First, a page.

February 02,2006

Grassley’s New State False Claims Act Tools Head to President


To: Reporters and Editors
Re: False Claims Act enhancements in Deficit Reduction Act of 2005
Da: Thursday, Feb. 2, 2006

Sen. Chuck Grassley, chairman of the Committee on Finance, included two key anti-fraud
provisions in the Deficit Reduction Act that received final congressional approval on Wednesday
and is headed to the President for his consideration. The provisions were designed to address the
fraud, waste and abuse of the Medicaid program outlined last summer during a two-day hearing
before the Senate Finance Committee.

The first provision provides increased funding for states that agree to pass a State False
Claims Act, modeled after the federal False Claims Act. States will be provided an increased share
of Medicaid funds if they agree to pass a False Claims Act that contains the same provisions as the
federal version. The second provision requires any company doing more than $5 million in business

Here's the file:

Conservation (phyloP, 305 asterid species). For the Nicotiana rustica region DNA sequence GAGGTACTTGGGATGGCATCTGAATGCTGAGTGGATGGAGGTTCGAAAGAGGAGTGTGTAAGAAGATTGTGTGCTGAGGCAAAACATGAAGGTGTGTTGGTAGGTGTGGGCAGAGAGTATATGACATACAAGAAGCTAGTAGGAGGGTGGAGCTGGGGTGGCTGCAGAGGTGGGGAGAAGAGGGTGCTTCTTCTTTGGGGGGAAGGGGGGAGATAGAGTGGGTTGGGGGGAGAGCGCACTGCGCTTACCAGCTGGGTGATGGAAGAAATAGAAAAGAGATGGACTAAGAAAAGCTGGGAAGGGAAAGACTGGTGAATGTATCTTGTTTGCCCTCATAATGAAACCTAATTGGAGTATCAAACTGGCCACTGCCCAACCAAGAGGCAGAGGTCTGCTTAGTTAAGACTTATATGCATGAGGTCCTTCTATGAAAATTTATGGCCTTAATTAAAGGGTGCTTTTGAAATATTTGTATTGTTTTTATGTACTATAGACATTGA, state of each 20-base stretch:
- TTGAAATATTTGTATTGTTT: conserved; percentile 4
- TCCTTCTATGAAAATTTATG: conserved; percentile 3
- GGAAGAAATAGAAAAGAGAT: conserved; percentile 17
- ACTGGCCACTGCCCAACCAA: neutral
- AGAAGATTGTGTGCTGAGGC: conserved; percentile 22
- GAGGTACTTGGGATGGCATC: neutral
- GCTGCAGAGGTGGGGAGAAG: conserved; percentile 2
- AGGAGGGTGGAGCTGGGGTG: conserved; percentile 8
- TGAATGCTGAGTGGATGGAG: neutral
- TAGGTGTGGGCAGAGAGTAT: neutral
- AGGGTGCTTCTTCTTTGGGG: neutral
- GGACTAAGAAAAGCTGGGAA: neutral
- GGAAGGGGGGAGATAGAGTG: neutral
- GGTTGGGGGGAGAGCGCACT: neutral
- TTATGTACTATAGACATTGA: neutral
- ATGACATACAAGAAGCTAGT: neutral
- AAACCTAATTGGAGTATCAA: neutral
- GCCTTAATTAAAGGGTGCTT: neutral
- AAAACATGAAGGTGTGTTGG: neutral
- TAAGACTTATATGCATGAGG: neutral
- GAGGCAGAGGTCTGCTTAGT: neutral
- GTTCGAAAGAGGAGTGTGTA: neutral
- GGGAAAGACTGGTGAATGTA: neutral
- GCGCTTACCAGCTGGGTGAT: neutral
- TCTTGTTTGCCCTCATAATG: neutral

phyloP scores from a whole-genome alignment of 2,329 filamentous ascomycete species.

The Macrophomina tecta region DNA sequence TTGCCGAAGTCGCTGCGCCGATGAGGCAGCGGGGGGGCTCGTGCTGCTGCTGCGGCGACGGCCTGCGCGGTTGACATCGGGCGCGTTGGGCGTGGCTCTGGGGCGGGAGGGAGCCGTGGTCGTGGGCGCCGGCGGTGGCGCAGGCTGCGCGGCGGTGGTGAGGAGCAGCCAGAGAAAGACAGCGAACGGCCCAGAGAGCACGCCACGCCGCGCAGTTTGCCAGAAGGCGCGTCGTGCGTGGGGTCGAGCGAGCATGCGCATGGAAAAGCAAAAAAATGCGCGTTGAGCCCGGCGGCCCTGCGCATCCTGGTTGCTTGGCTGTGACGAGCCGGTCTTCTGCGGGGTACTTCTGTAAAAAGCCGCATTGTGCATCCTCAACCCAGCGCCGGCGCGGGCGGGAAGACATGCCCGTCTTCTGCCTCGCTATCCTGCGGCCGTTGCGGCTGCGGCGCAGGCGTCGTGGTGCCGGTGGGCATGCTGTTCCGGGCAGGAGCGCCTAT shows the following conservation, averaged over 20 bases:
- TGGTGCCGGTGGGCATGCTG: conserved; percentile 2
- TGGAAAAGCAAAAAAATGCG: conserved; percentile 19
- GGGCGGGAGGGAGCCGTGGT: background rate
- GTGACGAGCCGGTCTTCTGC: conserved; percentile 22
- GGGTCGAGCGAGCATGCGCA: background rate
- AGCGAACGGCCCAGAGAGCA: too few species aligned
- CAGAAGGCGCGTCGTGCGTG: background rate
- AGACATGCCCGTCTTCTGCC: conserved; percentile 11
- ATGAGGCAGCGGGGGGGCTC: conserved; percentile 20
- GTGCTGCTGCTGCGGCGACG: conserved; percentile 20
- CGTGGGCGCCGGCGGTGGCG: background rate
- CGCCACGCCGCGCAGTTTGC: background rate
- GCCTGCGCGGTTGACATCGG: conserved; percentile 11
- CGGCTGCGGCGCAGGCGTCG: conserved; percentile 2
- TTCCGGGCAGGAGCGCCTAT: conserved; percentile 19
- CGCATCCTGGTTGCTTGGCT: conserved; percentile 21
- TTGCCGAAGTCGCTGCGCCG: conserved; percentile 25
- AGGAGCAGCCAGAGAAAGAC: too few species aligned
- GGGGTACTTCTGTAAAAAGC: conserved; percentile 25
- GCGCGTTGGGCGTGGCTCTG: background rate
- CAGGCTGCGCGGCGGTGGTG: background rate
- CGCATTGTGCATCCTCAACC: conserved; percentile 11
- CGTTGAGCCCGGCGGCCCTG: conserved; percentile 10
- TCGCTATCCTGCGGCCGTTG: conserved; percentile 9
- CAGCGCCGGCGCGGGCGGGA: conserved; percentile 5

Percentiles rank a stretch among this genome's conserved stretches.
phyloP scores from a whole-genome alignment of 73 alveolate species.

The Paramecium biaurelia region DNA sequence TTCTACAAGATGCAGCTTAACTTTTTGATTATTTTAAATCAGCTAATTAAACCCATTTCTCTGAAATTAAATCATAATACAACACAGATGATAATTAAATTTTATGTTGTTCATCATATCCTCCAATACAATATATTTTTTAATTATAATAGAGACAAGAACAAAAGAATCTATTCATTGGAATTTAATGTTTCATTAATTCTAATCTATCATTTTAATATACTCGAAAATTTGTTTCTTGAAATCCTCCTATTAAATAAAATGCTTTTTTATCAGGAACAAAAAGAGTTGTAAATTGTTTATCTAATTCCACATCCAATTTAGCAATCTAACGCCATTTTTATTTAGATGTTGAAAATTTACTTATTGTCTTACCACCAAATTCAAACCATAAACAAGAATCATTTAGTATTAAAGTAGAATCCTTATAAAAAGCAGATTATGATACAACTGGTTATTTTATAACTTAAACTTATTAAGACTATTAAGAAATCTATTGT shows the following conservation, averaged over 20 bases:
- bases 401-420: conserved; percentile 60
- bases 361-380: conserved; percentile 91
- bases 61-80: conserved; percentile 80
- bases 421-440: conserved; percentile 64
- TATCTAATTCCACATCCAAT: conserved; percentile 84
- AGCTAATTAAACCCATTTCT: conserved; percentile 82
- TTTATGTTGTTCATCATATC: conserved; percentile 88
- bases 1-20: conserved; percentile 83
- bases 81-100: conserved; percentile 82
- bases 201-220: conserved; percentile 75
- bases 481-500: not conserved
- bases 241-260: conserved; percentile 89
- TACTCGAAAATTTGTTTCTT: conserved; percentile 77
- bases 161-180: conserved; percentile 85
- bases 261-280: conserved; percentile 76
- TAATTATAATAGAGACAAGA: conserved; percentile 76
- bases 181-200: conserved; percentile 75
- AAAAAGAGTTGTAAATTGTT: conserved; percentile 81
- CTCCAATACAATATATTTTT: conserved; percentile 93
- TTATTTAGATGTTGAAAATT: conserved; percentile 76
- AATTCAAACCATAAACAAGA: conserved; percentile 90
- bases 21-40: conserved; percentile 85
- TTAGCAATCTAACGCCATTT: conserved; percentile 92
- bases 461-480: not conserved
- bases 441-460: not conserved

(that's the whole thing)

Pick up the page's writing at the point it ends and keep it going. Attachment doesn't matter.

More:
with Medicaid to provide education to employees regarding the False Claims Act. As the principal
author of the 1986 amendments to the federal False Claims Act, Sen. Chuck Grassley, chairman of
the Finance Committee, has fought long and hard to protect whistleblowers who use the False
Claims Act to help the government recover taxpayer dollars from those who defraud the government.

Sen. Grassley released the following statement regarding the False Claims Act provisions included
in the Deficit Reduction Act:

“The False Claims Act has been the federal government’s number one tool for fighting fraud,
waste and abuse for the past 20 years. The passage of the Deficit Reduction Act marks a new day for
the False Claims Act. It enhances and strengthens this valuable tool for fighting fraud and waste in
government programs. All too often taxpayer money is wasted or lost to fraud. This fraud threatens
the sustainability of government programs. Over the past 20 years, I’ve seen whistleblowers use the
False Claims Act to recover more than $17 billion in tax dollars. With these new provisions, the
False Claims Act is evolving to help fight fraud, waste and abuse for another 20 years and beyond.”